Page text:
Archive for the ‘Shortwave Report for Central Asia’ Category

May 31, 2007

Shortwave Report for Central Asia, Part 1
posted by Susan Stark

What is shortwave radio? It is a type of broadcasting where a listener hundreds or thousands of miles away from a transmitter can receive information from that site. The most prominent English-language shortwave broadcaster is still the BBC.

For many of us in the West, shortwave radio is an anachronism. Today we have cable, satellite, and the internet to get our information. But for the vast majority of the world, these methods of information collection are simply out of reach, due to many factors. The main one is cost. With billions of people living on a few dollars a day, they can’t afford the cable, the satellite, or the internet. And those billions are also more likely to live without electricity, so they don’t have television, which is also out of reach due to the cost of a TV set. Even the humble, primitive newspaper is not an option for many because of the lack of literacy.

But radio is still a viable alternative. It’s much cheaper, with AM/FM/SW radios to be had for even less than what they cost in the West. And they run on batteries, so no external electricity is required. For example: according to the New York Times World Almanac, only one percent of Afghan households has a TV, but at least one out of every ten persons has a radio. That is potentially one radio for each large household—no small feat for such a poverty-stricken nation.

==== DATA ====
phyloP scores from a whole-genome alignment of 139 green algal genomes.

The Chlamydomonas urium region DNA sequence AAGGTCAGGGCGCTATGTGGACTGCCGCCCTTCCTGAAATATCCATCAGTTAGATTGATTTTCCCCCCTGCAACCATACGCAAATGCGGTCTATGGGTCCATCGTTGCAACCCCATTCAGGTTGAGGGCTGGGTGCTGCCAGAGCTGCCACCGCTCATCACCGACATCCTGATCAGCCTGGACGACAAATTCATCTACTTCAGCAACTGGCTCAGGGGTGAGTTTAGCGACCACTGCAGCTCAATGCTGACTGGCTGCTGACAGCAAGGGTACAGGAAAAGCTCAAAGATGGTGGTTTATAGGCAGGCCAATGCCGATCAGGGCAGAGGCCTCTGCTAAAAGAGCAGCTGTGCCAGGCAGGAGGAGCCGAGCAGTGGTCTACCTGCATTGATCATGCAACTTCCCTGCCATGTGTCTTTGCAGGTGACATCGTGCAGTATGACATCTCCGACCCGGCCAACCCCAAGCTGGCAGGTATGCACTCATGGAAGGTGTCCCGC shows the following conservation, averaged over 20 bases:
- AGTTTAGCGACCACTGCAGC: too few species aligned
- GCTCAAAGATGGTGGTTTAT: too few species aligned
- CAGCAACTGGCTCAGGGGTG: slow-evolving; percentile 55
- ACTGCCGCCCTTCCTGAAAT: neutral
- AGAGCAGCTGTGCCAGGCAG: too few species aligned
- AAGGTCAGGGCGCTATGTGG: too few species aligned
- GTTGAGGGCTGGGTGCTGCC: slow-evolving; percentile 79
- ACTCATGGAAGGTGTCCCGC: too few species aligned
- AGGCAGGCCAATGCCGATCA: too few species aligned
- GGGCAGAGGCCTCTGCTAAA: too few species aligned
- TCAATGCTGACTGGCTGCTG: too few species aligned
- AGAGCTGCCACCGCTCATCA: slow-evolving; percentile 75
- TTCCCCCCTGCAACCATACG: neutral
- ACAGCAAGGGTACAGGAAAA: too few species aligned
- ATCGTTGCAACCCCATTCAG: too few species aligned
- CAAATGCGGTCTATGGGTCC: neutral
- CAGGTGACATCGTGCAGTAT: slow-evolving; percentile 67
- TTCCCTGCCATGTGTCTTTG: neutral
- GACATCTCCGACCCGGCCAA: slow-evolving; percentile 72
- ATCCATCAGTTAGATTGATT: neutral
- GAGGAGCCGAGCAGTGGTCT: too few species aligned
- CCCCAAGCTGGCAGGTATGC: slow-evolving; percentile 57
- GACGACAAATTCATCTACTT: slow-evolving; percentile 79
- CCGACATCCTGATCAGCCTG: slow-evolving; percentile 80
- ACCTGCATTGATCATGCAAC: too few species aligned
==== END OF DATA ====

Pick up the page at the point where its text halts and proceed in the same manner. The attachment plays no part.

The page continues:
What does this mean? It means that shortwave transmissions are more numerous going to Asia, Africa, and Latin America, where the listeners are, than in North America, where there aren’t as many.

Shortwave Listening in Central Asia:

With Central Asia, it’s location alone might guarantee a richness of shortwave transmissions. It is surrounded by Europe in the north; by the Middle East and Africa in the west; by Pakistan, India, Bangladesh in the south; and by all the countries east of it, such as China, Burma, Thailand, Korea, Japan, Indonesia, Malaysia . . . . . the list goes on.

Shortwave radio listening is at its best away from power and telephone lines. Modern concrete buildings with wires running through them tend to hinder transmissions, so you may have to stick your antenna out a window when lodging in a city hotel, such as in Tashkent and the like (make sure the radio can’t fall OUT the window when you do that). But in cities, the local AM/FM stations should be interesting since they haven’t been taken over by ClearChannel, or so I hope.

However, the countryside can be much better for shortwave radio listening, particularly if you’re in wooden or mud lodgings. Stone lodging is better than concrete. If the weather is rainy, or if there’s a thunderstorm, this could hinder transmissions. The mountains might interfere with listening, but not too much because shortwave frequencies bounce off the atmosphere, unlike AM/FM waves.

That’s it for now.